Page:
Work force harmony Featured

7:00pm EDT November 24, 2006

In a business environment that operates at full throttle, it can be easy to overlook long-term strategies in favor of short-term objectives. This pursuit of doggedly chasing quarterly numbers often involves a reduced headcount where fewer employees are given larger workloads. As a result, employees can become resentful, believing they are nothing more than a cog in a machine.

The concept of slow leadership, says Andre van Niekerk, dean of the School of Business at Woodbury University, strives to bring humanity back into the workplace. “Slow leadership is about returning work to its role as a forum for expressing yourself and finding pleasure as well as a financial reward in your employment,” he explains.

Smart Business spoke with van Niekerk about slow leadership.

What is slow leadership?

Slow leadership is a movement to remind the world that work has purposes and meaning in our lives beyond the purely economic and financial ones; and that time and space must be allowed in the working week for people to express their creativity, the pleasure they take in using their abilities to the full, their desire to learn, and their needs for social interaction.

What factors in the contemporary workplace have led to the advent of slow leadership?

Too many people today are facing work pressures that go far beyond a level that still lets them retain enough time and energy for enjoying the nonwork aspects of their lives. A rigid insistence on achieving their employer’s continually escalating financial objectives first — often at the expense of nearly everything else — robs work of much of its meaning. Employees are reduced to economic functionaries: ‘human resources’ to be optimized and exploited as ruthlessly and obsessively in pursuit of greater profits as any inanimate corporate resource.

How can the principles of slow leadership develop a company’s long-term foundation?

Conventional leadership — what I term ‘hamburger management’ because it relies on a very limited menu, high speed, and the cheapest possible ingredients — looks only to short-term objectives. Indeed, research has shown that the vast majority of managers today are willing to compromise the long-term strategies and needs of their business in order to fulfill quarterly quotas. As a result, businesses are mortgaging their futures to meet unreasonable demands for short-term results.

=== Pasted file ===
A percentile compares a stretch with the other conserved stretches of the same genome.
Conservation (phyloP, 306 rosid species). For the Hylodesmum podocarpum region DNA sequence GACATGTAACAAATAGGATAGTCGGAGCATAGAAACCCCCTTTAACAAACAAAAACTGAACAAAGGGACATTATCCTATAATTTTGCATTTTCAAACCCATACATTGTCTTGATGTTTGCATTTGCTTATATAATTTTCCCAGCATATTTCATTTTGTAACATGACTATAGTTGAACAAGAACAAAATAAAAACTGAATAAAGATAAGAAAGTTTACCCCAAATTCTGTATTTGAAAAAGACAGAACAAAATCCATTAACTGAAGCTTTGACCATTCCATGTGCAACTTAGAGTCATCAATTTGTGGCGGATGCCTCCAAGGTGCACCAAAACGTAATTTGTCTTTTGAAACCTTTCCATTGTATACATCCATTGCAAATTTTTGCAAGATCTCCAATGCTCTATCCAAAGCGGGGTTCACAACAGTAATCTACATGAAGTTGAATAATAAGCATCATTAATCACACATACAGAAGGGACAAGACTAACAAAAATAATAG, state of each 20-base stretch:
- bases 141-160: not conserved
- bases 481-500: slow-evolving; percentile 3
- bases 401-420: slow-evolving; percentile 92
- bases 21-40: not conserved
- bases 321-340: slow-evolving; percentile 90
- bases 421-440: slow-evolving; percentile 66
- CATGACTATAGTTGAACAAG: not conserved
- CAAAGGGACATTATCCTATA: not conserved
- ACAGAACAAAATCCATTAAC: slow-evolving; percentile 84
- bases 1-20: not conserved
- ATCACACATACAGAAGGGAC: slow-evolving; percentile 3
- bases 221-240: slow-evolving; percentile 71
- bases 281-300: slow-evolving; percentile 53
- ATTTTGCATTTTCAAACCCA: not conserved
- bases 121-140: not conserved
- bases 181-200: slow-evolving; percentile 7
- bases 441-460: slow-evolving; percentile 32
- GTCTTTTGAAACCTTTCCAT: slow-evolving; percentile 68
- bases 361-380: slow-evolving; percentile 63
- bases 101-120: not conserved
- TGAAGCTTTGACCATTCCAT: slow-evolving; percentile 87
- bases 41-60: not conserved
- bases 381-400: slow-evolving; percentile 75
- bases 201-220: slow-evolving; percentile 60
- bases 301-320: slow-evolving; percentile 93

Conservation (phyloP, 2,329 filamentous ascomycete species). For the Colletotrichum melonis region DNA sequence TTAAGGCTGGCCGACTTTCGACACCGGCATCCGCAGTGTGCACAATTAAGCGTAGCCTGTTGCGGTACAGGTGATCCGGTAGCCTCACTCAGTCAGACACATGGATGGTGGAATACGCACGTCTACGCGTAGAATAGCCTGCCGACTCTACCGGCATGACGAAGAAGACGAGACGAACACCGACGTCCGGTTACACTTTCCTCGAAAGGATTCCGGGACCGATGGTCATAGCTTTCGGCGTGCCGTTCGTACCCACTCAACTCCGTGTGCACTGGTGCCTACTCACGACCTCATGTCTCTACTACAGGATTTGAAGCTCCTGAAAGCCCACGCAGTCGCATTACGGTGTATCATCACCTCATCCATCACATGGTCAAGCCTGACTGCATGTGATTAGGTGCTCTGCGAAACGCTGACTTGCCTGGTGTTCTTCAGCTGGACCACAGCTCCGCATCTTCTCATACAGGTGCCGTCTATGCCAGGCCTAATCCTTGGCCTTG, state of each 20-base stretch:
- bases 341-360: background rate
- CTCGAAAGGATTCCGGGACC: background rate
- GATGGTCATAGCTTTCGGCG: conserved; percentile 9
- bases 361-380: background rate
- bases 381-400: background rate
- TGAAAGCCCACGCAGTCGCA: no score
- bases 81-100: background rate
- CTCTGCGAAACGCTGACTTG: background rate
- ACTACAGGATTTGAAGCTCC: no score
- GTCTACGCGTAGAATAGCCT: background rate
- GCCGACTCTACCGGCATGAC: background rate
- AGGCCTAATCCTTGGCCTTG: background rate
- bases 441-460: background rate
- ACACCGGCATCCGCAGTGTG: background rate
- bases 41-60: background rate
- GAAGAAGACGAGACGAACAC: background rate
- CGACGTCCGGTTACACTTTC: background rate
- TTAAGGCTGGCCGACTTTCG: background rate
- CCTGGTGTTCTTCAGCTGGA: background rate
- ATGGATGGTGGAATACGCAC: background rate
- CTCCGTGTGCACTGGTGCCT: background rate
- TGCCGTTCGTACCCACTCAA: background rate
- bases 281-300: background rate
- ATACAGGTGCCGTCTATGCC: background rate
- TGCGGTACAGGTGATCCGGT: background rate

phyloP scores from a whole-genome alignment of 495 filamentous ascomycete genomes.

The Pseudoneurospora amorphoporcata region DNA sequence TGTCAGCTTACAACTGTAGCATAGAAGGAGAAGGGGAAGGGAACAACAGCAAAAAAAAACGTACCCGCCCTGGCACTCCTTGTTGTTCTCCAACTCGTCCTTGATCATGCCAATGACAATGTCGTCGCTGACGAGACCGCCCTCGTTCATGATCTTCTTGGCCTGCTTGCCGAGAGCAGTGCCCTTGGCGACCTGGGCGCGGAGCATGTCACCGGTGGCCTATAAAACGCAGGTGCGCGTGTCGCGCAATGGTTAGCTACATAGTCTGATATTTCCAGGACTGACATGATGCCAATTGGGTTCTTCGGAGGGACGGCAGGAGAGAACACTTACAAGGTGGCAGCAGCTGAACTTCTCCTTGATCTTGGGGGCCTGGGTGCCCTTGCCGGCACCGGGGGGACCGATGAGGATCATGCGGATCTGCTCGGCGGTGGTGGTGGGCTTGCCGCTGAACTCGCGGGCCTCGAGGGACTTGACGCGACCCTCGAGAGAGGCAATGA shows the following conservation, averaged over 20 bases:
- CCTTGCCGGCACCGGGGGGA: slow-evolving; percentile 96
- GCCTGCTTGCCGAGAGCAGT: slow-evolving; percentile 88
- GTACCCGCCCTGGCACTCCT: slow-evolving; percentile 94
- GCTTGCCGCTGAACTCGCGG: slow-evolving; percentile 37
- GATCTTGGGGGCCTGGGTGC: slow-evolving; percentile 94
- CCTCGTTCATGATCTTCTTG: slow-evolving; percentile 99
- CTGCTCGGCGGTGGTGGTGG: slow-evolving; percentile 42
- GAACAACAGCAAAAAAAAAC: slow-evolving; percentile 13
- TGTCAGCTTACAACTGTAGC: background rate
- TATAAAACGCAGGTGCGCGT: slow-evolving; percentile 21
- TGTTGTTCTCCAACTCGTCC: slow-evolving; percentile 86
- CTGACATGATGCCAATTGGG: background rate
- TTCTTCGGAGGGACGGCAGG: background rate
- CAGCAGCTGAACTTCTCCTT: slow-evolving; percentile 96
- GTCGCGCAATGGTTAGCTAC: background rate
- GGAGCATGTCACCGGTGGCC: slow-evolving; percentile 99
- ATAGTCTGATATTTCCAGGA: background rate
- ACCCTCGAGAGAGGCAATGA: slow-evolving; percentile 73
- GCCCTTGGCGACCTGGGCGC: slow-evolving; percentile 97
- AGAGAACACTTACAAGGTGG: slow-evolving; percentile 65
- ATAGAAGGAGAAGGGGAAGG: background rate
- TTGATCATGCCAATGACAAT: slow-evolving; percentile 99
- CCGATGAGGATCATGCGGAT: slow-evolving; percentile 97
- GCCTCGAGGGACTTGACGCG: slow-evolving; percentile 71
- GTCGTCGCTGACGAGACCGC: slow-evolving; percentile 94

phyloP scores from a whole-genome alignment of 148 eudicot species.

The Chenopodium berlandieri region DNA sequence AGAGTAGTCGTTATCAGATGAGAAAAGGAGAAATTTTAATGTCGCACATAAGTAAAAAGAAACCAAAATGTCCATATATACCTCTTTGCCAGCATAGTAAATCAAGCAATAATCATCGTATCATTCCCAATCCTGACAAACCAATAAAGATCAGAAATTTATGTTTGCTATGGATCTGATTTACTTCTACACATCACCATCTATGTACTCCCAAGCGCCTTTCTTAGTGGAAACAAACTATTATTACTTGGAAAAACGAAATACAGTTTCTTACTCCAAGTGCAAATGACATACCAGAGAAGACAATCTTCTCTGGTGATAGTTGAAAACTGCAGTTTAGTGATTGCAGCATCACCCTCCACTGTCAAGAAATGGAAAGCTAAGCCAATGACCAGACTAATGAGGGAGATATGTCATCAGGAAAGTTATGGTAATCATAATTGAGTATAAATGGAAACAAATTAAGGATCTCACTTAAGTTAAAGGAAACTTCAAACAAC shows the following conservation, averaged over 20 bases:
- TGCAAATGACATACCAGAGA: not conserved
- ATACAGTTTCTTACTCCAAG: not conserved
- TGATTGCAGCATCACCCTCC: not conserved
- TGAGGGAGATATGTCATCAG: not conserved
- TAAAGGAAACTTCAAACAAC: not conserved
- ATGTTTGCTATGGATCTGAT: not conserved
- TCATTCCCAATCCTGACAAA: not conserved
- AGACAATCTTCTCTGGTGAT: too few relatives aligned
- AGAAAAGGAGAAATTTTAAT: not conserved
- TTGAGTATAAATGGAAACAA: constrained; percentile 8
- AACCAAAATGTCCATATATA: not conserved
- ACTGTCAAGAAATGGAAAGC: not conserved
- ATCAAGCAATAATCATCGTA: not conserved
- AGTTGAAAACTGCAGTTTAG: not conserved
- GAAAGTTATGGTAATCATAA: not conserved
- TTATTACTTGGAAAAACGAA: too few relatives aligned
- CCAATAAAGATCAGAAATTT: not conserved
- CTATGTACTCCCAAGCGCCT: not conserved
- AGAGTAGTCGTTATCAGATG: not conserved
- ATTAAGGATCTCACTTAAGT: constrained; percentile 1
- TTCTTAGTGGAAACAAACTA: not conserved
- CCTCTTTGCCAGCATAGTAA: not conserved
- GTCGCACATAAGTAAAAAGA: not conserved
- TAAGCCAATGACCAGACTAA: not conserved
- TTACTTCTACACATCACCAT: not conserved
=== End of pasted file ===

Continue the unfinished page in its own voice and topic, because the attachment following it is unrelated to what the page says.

Slow leadership offers ways to retain high levels of productivity without putting the short-term cart before the long-term horse. People can’t exist on hamburgers alone. They don’t provide a balanced, healthy diet, let alone one that is a basis for a fully enjoyable life.

How does slow leadership benefit employees?

Work is an important source of satisfaction in learning, exercising your skills, earning the regard of your colleagues and developing a balanced sense of self-esteem. All of this is undermined when people find themselves driven to cut corners and rely on quick fixes, because the organization has reduced headcounts so much that there is no time to do any better.

People want to produce quality work. But if they are driven to focus on meeting numerical targets by any means possible, they will lose pride in what they do and a sense that anyone cares about their lives. The result is alienation, frustration and lack of interest in anything other than the pay check.

What are the first steps that management should take when implementing slow leadership?

Stop basing decisions on often spurious numerical summaries of organizational activity. Look to the long-term need to increase value and provide a stable basis for genuine growth. Then make it clear to everyone that creativity, insight and fresh thinking are to be the basis for future increases in productivity, not driving everyone to do more and more in less and less time with current methods.

The deep well of creative ideas in any work force is usually ignored. If you encourage people to help you grow the business and treat them as civilized human beings, they will surprise you with what they can offer.

Once a change has been made, how can a business owner determine its effectiveness?

Slow leadership is about finding ways to be successful and still retain a civilized workplace. What you should see are more effective and productive people, a higher quality of output and service, a happier team of employees and much lower turnover. Cutting jobs and forcing those who remain to work longer hours only provides a short-term boost to profitability. Taken too far, it begins to eat into the firm’s capacity for long-term survival.

Slow leadership takes the view that the only sustainable basis for building higher productivity is the creative thinking of everyone involved. And that needs time and space to operate — the very things that thoughtless, ‘hamburger managers’ keep removing in a frantic search for greater and greater short-term profits.

ANDRE VAN NIEKERK is dean of the School of Business at Woodbury University. Reach him at (818) 252-5284 or andre.vanniekerk@woodbury.edu.